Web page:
Many police chiefs have long been reluctant to obey detainers or enforce other aspects of federal immigration law, although some sheriffs go along with it. Since 1979, Los Angeles police have been ordered not to ask the immigration status of people they stop. The LAPD attitude, and that of departments in San Francisco, Seattle, Chicago, New York and other cities, is that roundups of undocumented immigrants would disrupt immigrant communities and frighten them off from reporting crimes, including domestic violence. In 2006, long before the coming of Trump, an organization of big-city police executives, the Major Cities Chiefs, said:
But those aren’t the words guiding Trump and his attorney general. Rather, Trump and Sessions are relying on the tactics used by the discredited Joe Arpaio when he was sheriff of Maricopa County, Ariz. For years, his Phoenix-area deputies routinely stopped dark-skinned people and often arrested those who couldn’t produce identification papers. Arpaio campaigned with Trump, who praised his tactics.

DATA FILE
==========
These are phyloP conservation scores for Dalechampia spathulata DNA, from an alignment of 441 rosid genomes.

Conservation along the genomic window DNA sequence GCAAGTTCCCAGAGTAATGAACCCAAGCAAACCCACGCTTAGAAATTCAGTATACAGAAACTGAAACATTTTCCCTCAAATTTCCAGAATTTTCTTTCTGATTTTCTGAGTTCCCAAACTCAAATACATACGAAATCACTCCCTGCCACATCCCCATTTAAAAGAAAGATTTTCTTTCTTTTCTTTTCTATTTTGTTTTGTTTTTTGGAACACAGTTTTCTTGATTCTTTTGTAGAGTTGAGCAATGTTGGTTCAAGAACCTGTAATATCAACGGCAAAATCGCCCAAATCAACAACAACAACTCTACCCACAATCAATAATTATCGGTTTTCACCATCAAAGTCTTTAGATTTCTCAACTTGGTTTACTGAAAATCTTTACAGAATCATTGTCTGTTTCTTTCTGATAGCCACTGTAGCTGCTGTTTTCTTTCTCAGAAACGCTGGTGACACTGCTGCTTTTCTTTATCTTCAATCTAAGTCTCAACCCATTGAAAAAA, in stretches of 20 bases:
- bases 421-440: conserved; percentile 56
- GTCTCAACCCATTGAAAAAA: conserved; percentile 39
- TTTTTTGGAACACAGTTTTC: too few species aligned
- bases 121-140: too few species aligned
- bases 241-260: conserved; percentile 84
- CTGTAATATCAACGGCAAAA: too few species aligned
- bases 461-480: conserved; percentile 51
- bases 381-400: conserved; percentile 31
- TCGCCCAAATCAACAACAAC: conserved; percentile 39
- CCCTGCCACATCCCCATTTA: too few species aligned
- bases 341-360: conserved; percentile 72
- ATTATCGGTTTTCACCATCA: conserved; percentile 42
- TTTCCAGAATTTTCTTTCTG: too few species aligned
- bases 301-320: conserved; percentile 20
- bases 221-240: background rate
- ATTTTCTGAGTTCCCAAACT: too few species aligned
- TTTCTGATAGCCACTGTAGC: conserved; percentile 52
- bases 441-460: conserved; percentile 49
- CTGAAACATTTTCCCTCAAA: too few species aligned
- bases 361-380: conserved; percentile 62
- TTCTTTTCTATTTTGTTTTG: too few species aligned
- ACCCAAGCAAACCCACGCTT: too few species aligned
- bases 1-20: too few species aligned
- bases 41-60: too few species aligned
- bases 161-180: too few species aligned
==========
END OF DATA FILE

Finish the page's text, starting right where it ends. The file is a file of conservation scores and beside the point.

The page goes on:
Arpaio was defeated last year and now is charged with contempt in federal court for ignoring a court order in a racial-profiling case that aimed to stop his immigration patrols.
The Trump policy will encourage that kind of racial profiling and persecution on a national basis. Mayors like L.A.’s Garcetti and their police chiefs should continue to resist Trump. Their resistance reminds us that we’re a nation of immigrants, with each generation enriching and strengthening the United States.